California Lutheran University is undergoing changes to the layout of the Pearson Library.
During its ongoing collection analysis, the Pearson Library staff recycled hundreds of books that were either outdated or already available online, which opened up a large area of space at the front of the library that currently serves as a collaborative work area with temporary furniture.
Recycling books is part of a process that Corrie Bott, the Pearson Library’s reference services coordinator, said is happening at most major universities. She said that in an increasingly digital age, there isn’t as much of a need for university libraries to carry extensive print collections.
“It’s a growing library trend to reduce print reference,” Bott said. “Building on that, we now have more collaborative space for the students to work.”
Lala Badal, assistant director of information resources at the Pearson Library, said the library will continue adding print books based on faculty’s needs, but that the collection of electronic texts will continue growing for 24/7 access.
Seeking the opinion of students, the librarians listed potential furniture options on a white board. Among the top vote-getters were collaborative booths and napping pods. However, Bott said the furniture options are simply an idea of what the library might get.
“It was interesting to see how the votes came in,” Bott said. “I was assuming tables were popular, but actually the collaborative Starbucks-like booths got a lot of votes.”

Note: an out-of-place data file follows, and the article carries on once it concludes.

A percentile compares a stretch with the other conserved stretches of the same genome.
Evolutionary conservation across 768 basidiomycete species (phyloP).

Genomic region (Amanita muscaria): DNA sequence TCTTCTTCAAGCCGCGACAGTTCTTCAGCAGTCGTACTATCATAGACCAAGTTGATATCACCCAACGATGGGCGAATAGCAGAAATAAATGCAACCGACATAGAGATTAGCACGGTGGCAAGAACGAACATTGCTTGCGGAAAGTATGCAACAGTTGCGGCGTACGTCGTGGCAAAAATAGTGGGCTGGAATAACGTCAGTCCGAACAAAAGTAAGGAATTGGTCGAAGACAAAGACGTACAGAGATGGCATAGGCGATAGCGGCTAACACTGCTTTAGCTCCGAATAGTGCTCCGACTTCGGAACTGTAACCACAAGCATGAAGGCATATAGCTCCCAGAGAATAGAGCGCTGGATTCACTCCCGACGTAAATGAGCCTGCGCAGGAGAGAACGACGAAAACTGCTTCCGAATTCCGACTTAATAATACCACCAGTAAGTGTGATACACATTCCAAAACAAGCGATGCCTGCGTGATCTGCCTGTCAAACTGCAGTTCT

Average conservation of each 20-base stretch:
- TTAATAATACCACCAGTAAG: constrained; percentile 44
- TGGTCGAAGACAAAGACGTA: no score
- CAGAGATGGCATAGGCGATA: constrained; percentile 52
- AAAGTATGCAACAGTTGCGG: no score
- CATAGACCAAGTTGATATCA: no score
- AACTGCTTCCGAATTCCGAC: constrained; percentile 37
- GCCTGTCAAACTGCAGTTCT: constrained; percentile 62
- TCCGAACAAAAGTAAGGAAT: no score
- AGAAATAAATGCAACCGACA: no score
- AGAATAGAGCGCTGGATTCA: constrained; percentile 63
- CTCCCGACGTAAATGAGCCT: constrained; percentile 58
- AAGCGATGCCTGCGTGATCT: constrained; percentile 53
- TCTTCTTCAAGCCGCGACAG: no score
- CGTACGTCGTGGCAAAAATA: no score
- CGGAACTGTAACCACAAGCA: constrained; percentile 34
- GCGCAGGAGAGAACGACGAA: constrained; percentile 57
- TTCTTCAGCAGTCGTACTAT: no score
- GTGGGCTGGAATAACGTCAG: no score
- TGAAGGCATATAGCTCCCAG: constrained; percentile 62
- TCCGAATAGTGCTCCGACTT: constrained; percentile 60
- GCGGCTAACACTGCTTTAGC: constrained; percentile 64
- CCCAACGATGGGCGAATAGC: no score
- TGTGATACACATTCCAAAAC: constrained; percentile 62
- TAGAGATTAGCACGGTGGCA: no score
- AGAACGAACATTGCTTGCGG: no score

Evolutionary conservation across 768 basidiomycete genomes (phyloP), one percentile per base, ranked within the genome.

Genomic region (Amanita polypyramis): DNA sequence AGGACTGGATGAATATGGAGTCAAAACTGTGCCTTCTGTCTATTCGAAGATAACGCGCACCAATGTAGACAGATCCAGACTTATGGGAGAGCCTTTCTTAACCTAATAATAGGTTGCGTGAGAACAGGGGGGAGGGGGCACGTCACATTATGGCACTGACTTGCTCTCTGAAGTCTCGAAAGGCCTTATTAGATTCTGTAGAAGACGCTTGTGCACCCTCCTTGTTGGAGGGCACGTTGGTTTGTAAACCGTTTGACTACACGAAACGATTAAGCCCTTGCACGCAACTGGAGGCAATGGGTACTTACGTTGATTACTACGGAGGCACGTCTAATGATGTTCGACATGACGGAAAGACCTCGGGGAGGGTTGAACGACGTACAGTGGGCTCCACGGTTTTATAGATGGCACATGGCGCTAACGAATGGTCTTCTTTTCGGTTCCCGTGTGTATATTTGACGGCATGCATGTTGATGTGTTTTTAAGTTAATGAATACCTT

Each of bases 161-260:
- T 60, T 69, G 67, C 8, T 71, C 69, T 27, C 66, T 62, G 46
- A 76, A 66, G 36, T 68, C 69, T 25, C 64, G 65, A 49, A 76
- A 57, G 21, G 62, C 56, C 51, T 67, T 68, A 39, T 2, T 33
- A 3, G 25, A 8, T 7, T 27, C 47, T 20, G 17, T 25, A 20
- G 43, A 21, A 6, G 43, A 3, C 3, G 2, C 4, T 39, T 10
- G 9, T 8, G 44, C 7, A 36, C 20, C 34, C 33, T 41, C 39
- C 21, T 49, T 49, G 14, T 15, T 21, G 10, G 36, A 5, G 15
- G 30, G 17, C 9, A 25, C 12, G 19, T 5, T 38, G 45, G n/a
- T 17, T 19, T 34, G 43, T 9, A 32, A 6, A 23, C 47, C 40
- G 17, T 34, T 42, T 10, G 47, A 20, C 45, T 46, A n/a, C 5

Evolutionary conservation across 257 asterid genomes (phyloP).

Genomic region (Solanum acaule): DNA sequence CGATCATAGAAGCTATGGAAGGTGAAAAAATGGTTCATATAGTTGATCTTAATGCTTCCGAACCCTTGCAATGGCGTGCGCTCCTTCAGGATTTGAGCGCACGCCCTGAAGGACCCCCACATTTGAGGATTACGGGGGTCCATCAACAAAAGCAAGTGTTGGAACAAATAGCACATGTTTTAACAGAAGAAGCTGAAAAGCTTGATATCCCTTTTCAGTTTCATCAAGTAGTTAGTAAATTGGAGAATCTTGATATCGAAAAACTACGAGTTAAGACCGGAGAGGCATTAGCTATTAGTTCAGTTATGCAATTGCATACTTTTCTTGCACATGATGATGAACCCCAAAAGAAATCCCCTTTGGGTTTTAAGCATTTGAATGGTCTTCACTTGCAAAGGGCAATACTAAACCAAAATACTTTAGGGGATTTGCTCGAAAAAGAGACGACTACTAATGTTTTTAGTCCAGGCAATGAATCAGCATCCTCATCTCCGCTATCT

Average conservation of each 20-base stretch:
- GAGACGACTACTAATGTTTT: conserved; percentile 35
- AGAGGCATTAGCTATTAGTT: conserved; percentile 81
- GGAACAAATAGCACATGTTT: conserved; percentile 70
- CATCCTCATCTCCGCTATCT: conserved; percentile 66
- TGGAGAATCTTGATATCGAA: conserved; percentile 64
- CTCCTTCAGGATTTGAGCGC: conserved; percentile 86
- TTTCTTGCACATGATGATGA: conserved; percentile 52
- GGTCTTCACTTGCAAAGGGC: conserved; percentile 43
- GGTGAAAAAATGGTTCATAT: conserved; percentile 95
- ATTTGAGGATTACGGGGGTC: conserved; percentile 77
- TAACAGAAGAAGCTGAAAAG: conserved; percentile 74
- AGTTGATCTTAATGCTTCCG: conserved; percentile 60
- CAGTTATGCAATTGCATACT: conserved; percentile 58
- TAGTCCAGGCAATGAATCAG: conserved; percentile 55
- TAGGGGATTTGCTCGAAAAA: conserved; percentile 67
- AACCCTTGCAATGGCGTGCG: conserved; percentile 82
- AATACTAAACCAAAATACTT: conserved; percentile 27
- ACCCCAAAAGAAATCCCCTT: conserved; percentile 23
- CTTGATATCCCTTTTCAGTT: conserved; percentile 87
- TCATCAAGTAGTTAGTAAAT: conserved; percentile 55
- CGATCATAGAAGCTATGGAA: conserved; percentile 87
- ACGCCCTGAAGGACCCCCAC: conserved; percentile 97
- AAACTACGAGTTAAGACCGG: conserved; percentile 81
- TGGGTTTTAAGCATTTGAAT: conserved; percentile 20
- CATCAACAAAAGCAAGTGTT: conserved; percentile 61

Jakar Oriseh, a sophomore at Cal Lutheran, is encouraged by the library’s attempts to cater towards changing student needs, but thinks that significant changes during the school year could be “disruptive”.
“I like the new layout of the library. But personally, I think it’s good as it is,” Oriseh said.
Cal Lutheran senior John Lewis III does most of his studying in the Student Union. He said it is a more appealing study destination because of its “relaxed atmosphere” and “tech-friendly furniture.”
Bott suggested that the new furniture will fulfill the technological and collaborative needs of students.
“You might see desks that have the power outlets, or even desks that have monitors with the capability of being able to plug laptops into it. Movable glass walls so that students could create a study space within our area. Movable white boards so they could study together,” Bott said.
Bott thinks that the new designated collaborative space will make the library feel less crowded.
“We realized students needed more space. That was a benefit, but there’s also the knowledge that if we open it up, we’ll hopefully cater to more students.”